Improving Outcomes, Enhancing Health Equity

Leadership team announced for Titus Center for Medication Safety and Population Health.

The COVID-19 pandemic has sharply highlighted the multiple barriers that vulnerable populations face
when seeking access to quality healthcare.

To help ensure that patients receive optimal medication guidance and therapy that improves health and reduces the risk of harm, the USC School of Pharmacy’s new Titus Center for Medication Safety and Population Health will combine evidence, education and advocacy to make more effective use of community pharmacists.

Expanding pharmacists’ role to include medication management has been shown to better optimize treatment and improve outcomes for patients from underserved populations—who suffer disproportionally from common chronic diseases such as diabetes, hypertension and asthma.

The center will be led by Steven W. Chen, a national leader in expanding the scope of pharmacy practice to improve patient outcomes and save healthcare dollars. Clinician and data scientist D. Steven Fox will serve as the center’s research head and co-director.

“Dr. Chen is an expert in designing and implementing innovative clinical pharmacy practice models and a tireless advocate for utilizing the pharmacist as an integral member of the healthcare team—and Dr. Fox is a superb clinician- health analyst,” Dean Vassilios Papadopoulos says. “Together, they’ll set the tone for the center, whose high-impact mission is to create healthier communities while making healthcare more affordable.”

Founded in March 2021, the Titus Center is built on earlier foundational work conducted in partnership with key government and commercial entities, including the Health Resources and Services Administration, Patient Safety and Clinical Pharmacy Services Collaborative, Federally Qualified Health Centers, several California health plans and numerous community pharmacies. Those partnerships, supported by more than $18 million in foundation and government funding, demonstrated pharmacists’ tremendous value in improving population health outcomes.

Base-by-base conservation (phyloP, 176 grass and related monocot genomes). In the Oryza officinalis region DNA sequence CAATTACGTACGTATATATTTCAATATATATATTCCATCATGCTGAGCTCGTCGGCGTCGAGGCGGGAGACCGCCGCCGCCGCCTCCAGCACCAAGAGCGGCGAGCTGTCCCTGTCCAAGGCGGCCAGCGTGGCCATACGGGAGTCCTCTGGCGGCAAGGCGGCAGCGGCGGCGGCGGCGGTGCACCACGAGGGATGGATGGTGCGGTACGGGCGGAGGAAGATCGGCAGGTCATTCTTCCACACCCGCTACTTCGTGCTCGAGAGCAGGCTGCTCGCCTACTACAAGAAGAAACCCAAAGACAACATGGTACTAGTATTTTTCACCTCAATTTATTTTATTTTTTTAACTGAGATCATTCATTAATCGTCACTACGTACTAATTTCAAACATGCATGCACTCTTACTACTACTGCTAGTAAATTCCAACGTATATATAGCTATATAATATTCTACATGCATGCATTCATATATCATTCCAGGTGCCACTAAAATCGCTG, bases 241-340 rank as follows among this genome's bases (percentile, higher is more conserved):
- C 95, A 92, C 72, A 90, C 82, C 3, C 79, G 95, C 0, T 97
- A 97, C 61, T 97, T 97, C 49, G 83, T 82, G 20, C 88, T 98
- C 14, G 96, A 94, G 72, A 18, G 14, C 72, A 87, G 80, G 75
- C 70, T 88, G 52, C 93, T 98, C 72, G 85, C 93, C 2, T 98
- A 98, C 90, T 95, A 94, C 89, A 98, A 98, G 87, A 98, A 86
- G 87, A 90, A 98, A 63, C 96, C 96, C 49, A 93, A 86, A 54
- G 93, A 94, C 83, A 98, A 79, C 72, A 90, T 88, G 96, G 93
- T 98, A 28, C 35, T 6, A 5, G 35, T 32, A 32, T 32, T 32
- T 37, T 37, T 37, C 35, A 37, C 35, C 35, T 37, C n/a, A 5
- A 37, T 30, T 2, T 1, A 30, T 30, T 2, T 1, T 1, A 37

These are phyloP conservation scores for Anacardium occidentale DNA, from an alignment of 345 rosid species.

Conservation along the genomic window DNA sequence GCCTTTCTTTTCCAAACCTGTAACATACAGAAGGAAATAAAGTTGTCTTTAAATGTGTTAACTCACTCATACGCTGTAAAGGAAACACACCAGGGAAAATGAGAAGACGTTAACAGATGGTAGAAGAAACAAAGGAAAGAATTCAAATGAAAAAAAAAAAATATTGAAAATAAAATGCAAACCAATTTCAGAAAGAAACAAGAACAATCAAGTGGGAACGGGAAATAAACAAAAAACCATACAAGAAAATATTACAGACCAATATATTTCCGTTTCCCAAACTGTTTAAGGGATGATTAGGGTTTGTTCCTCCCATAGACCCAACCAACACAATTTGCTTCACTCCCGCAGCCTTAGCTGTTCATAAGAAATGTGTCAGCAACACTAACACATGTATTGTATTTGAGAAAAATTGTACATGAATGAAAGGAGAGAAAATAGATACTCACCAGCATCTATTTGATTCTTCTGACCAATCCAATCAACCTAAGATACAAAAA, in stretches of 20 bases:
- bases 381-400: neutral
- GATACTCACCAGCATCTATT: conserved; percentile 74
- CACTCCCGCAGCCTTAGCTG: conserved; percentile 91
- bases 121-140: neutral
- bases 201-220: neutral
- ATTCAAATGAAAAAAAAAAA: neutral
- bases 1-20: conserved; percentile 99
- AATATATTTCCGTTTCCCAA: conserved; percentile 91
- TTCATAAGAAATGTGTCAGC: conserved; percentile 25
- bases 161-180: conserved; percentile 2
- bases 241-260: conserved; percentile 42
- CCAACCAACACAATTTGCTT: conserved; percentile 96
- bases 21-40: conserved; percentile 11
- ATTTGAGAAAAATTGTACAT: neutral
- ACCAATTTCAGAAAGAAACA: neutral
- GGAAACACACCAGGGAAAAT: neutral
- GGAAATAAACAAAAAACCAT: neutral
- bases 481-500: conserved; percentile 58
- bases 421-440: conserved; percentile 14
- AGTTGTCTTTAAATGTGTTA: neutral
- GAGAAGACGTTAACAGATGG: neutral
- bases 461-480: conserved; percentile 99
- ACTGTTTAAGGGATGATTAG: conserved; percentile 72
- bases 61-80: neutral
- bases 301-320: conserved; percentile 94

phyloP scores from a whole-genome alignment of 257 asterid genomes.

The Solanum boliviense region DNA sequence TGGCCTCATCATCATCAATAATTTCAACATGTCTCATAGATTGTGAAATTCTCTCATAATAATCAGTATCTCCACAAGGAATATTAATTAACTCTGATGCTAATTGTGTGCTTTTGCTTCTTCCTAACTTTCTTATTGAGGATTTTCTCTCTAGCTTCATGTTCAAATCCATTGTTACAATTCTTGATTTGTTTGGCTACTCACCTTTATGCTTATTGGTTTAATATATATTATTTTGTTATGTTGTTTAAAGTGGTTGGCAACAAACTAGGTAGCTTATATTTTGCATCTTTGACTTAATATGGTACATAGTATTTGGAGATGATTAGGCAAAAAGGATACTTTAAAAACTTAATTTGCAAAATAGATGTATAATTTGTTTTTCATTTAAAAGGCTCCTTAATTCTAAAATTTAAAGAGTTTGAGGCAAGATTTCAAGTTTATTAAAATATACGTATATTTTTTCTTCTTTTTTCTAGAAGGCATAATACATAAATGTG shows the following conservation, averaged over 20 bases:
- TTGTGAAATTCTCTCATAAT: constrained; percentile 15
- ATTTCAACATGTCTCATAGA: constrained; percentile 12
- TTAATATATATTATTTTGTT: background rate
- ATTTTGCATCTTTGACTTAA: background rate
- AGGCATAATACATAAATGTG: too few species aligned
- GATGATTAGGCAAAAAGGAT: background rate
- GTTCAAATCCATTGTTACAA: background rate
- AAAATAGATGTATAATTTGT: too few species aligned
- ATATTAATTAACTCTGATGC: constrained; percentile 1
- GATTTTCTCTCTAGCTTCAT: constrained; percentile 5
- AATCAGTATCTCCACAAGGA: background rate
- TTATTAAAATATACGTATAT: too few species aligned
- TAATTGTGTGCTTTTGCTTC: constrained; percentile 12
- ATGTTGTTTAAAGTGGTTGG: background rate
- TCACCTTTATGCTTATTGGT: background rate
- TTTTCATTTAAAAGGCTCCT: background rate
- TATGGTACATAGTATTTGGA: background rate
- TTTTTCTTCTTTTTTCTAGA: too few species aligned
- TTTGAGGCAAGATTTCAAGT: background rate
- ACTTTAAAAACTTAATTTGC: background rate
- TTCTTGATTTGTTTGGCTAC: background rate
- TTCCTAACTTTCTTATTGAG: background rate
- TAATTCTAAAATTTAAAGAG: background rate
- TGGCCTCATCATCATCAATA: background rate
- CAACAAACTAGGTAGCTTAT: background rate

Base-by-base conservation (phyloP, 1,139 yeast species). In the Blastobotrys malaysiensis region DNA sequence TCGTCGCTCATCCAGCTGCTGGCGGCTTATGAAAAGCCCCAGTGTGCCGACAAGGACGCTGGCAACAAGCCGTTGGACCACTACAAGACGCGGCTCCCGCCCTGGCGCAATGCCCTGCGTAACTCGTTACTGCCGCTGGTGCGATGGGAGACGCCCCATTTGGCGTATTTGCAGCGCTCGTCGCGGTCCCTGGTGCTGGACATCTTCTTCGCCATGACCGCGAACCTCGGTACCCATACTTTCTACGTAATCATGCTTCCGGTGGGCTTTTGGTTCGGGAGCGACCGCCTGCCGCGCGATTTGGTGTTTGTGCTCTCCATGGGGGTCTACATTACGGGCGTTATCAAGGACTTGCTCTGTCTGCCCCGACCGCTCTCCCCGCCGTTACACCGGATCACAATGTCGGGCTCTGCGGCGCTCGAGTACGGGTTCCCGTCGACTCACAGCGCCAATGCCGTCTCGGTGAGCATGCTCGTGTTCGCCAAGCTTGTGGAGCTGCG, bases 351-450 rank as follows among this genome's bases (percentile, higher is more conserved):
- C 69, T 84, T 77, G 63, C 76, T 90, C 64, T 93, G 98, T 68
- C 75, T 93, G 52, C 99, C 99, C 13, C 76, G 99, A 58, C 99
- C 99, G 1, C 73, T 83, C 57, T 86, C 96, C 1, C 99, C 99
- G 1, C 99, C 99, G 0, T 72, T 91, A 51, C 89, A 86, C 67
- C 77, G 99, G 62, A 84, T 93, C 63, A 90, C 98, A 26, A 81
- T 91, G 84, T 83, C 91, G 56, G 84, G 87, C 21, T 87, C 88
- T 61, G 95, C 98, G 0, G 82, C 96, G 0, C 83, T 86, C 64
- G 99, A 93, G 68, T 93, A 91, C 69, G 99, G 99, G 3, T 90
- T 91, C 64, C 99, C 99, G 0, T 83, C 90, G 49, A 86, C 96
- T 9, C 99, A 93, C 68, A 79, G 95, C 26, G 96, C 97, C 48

“Over $528 billion of avoidable spending occurs each year in the U.S. due to preventable harm or inadequate treatment from medication, accounting for the third leading cause of death,” notes Chen, associate dean for clinical affairs and the William A. and Josephine A. Heeres Chair in Community Pharmacy.

“The Titus Center will create opportunities for pharmacists to ensure that all patients, regardless of their socioeconomic status, can attain optimal results from medication therapy, leading to healthier and more productive lives,” he adds. “The services and research supported by the center will also address the social determinants of physical and mental health through delivering care that is culturally and linguistically appropriate.”

The Titus Center will advance training and initiatives to ensure pharmacists deliver high-value clinical services such as comprehensive medication management.

“Medications usually can’t cure chronic diseases, but almost 90% of chronic conditions require carefully targeted medications to achieve optimal control,” Chen says. “We must get those medications right in order to keep patients healthy and out of the hospital.” Center initiatives include cutting-edge technological solutions for improving medication therapy efficacy and safety.

Driving those efforts to advance sustainable and scalable programs requires reliable evidence, including scientifically rigorous evaluations of each program’s health outcomes. That analysis will be led by Fox, assistant research professor in the school’s Department of Pharmaceutical and Health Economics.

“The center will create a sustainable infrastructure for collaboration among researchers, policymakers, practitioners, healthcare system leaders, patients and communities,” Fox says.

“That infrastructure will enable the center to rapidly test potential innovations in real-world settings and scale up those that provide effective and equitable solutions.”

A faculty member at the school since 1998, Chen has been among the leaders in expanding the school’s footprint in safety-net clinics throughout Southern California, providing disease management and medication consultative services to vulnerable populations by teams of clinical pharmacists, residents and students. He was a co-investigator on the largest grant ever received by the school, a $12 million innovation grant from the Centers for Medicare & Medicaid Services that aimed to improve medication use and safety and access to primary care among underserved populations. Building on that work, he founded the California Right Meds Collaborative, an innovative healthcare solution that partners physicians with pharmacists to save time, money and lives.

The Titus Center is named after USC alumna Susie Titus, who died in February 2020 and gave $5 million from her estate to the school.